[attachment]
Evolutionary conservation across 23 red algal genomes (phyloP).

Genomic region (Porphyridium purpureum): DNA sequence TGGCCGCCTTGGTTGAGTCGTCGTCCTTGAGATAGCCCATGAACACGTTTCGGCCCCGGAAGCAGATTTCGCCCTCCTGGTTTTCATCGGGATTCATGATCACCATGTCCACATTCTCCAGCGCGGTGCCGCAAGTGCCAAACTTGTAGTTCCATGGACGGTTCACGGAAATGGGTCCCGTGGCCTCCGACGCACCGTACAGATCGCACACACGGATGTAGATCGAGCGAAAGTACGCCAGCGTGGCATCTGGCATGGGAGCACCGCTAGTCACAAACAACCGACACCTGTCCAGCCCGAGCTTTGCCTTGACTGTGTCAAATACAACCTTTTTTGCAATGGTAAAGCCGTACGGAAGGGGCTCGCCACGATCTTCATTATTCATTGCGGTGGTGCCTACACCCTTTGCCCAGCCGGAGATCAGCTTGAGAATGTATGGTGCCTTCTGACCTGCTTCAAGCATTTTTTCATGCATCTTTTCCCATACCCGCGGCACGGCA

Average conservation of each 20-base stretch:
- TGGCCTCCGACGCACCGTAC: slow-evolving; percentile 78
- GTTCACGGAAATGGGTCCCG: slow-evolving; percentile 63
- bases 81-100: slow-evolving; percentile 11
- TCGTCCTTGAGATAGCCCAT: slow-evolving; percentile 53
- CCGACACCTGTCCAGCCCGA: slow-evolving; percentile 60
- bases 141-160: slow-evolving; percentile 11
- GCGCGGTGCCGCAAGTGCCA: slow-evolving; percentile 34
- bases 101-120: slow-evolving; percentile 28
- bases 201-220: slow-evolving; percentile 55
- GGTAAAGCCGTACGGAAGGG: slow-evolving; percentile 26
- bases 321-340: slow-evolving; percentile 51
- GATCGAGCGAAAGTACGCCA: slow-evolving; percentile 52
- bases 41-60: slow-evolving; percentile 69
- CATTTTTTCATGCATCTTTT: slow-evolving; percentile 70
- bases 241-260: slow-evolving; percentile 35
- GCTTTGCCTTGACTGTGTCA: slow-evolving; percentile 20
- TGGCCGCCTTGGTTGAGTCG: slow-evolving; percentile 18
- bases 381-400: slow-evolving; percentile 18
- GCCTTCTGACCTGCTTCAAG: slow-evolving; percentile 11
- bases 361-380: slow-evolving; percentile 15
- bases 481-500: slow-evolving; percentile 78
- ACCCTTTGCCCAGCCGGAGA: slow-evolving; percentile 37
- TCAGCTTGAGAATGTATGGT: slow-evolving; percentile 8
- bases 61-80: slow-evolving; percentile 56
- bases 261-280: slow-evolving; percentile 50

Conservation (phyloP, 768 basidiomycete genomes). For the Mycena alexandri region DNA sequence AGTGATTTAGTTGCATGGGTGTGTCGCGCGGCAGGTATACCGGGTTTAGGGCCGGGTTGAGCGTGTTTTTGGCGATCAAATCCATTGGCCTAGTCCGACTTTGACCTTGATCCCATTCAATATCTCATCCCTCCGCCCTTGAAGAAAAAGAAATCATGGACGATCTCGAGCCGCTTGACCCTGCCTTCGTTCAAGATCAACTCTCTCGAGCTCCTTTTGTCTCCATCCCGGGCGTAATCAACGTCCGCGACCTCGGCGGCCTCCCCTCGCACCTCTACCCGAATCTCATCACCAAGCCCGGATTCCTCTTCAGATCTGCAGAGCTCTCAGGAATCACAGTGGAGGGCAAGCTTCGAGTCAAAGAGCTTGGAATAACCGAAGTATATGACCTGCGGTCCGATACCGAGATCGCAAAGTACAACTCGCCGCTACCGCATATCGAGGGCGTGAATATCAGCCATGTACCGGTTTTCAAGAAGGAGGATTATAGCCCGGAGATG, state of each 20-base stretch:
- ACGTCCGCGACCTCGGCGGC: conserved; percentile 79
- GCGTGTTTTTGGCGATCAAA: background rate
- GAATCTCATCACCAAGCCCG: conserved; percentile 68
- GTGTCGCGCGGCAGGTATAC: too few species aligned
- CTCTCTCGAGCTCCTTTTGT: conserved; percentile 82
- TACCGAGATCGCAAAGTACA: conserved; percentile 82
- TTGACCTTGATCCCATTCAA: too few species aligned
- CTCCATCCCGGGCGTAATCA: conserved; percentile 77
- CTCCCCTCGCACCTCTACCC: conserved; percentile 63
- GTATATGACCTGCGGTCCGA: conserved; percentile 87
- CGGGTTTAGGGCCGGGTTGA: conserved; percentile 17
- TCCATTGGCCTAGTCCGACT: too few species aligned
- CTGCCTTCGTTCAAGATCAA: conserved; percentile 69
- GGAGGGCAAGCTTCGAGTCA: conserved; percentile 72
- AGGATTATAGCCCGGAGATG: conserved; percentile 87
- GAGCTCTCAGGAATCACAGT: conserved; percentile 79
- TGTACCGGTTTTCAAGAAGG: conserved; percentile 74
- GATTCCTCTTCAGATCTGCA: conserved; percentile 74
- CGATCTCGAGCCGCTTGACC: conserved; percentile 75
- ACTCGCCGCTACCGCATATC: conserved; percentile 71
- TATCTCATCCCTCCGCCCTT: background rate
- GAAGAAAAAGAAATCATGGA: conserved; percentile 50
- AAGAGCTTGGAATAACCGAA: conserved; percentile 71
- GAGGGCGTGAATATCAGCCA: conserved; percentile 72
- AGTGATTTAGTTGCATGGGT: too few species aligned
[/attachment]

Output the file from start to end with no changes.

Evolutionary conservation across 23 red algal genomes (phyloP).

Genomic region (Porphyridium purpureum): DNA sequence TGGCCGCCTTGGTTGAGTCGTCGTCCTTGAGATAGCCCATGAACACGTTTCGGCCCCGGAAGCAGATTTCGCCCTCCTGGTTTTCATCGGGATTCATGATCACCATGTCCACATTCTCCAGCGCGGTGCCGCAAGTGCCAAACTTGTAGTTCCATGGACGGTTCACGGAAATGGGTCCCGTGGCCTCCGACGCACCGTACAGATCGCACACACGGATGTAGATCGAGCGAAAGTACGCCAGCGTGGCATCTGGCATGGGAGCACCGCTAGTCACAAACAACCGACACCTGTCCAGCCCGAGCTTTGCCTTGACTGTGTCAAATACAACCTTTTTTGCAATGGTAAAGCCGTACGGAAGGGGCTCGCCACGATCTTCATTATTCATTGCGGTGGTGCCTACACCCTTTGCCCAGCCGGAGATCAGCTTGAGAATGTATGGTGCCTTCTGACCTGCTTCAAGCATTTTTTCATGCATCTTTTCCCATACCCGCGGCACGGCA

Average conservation of each 20-base stretch:
- TGGCCTCCGACGCACCGTAC: slow-evolving; percentile 78
- GTTCACGGAAATGGGTCCCG: slow-evolving; percentile 63
- bases 81-100: slow-evolving; percentile 11
- TCGTCCTTGAGATAGCCCAT: slow-evolving; percentile 53
- CCGACACCTGTCCAGCCCGA: slow-evolving; percentile 60
- bases 141-160: slow-evolving; percentile 11
- GCGCGGTGCCGCAAGTGCCA: slow-evolving; percentile 34
- bases 101-120: slow-evolving; percentile 28
- bases 201-220: slow-evolving; percentile 55
- GGTAAAGCCGTACGGAAGGG: slow-evolving; percentile 26
- bases 321-340: slow-evolving; percentile 51
- GATCGAGCGAAAGTACGCCA: slow-evolving; percentile 52
- bases 41-60: slow-evolving; percentile 69
- CATTTTTTCATGCATCTTTT: slow-evolving; percentile 70
- bases 241-260: slow-evolving; percentile 35
- GCTTTGCCTTGACTGTGTCA: slow-evolving; percentile 20
- TGGCCGCCTTGGTTGAGTCG: slow-evolving; percentile 18
- bases 381-400: slow-evolving; percentile 18
- GCCTTCTGACCTGCTTCAAG: slow-evolving; percentile 11
- bases 361-380: slow-evolving; percentile 15
- bases 481-500: slow-evolving; percentile 78
- ACCCTTTGCCCAGCCGGAGA: slow-evolving; percentile 37
- TCAGCTTGAGAATGTATGGT: slow-evolving; percentile 8
- bases 61-80: slow-evolving; percentile 56
- bases 261-280: slow-evolving; percentile 50

Conservation (phyloP, 768 basidiomycete genomes). For the Mycena alexandri region DNA sequence AGTGATTTAGTTGCATGGGTGTGTCGCGCGGCAGGTATACCGGGTTTAGGGCCGGGTTGAGCGTGTTTTTGGCGATCAAATCCATTGGCCTAGTCCGACTTTGACCTTGATCCCATTCAATATCTCATCCCTCCGCCCTTGAAGAAAAAGAAATCATGGACGATCTCGAGCCGCTTGACCCTGCCTTCGTTCAAGATCAACTCTCTCGAGCTCCTTTTGTCTCCATCCCGGGCGTAATCAACGTCCGCGACCTCGGCGGCCTCCCCTCGCACCTCTACCCGAATCTCATCACCAAGCCCGGATTCCTCTTCAGATCTGCAGAGCTCTCAGGAATCACAGTGGAGGGCAAGCTTCGAGTCAAAGAGCTTGGAATAACCGAAGTATATGACCTGCGGTCCGATACCGAGATCGCAAAGTACAACTCGCCGCTACCGCATATCGAGGGCGTGAATATCAGCCATGTACCGGTTTTCAAGAAGGAGGATTATAGCCCGGAGATG, state of each 20-base stretch:
- ACGTCCGCGACCTCGGCGGC: conserved; percentile 79
- GCGTGTTTTTGGCGATCAAA: background rate
- GAATCTCATCACCAAGCCCG: conserved; percentile 68
- GTGTCGCGCGGCAGGTATAC: too few species aligned
- CTCTCTCGAGCTCCTTTTGT: conserved; percentile 82
- TACCGAGATCGCAAAGTACA: conserved; percentile 82
- TTGACCTTGATCCCATTCAA: too few species aligned
- CTCCATCCCGGGCGTAATCA: conserved; percentile 77
- CTCCCCTCGCACCTCTACCC: conserved; percentile 63
- GTATATGACCTGCGGTCCGA: conserved; percentile 87
- CGGGTTTAGGGCCGGGTTGA: conserved; percentile 17
- TCCATTGGCCTAGTCCGACT: too few species aligned
- CTGCCTTCGTTCAAGATCAA: conserved; percentile 69
- GGAGGGCAAGCTTCGAGTCA: conserved; percentile 72
- AGGATTATAGCCCGGAGATG: conserved; percentile 87
- GAGCTCTCAGGAATCACAGT: conserved; percentile 79
- TGTACCGGTTTTCAAGAAGG: conserved; percentile 74
- GATTCCTCTTCAGATCTGCA: conserved; percentile 74
- CGATCTCGAGCCGCTTGACC: conserved; percentile 75
- ACTCGCCGCTACCGCATATC: conserved; percentile 71
- TATCTCATCCCTCCGCCCTT: background rate
- GAAGAAAAAGAAATCATGGA: conserved; percentile 50
- AAGAGCTTGGAATAACCGAA: conserved; percentile 71
- GAGGGCGTGAATATCAGCCA: conserved; percentile 72
- AGTGATTTAGTTGCATGGGT: too few species aligned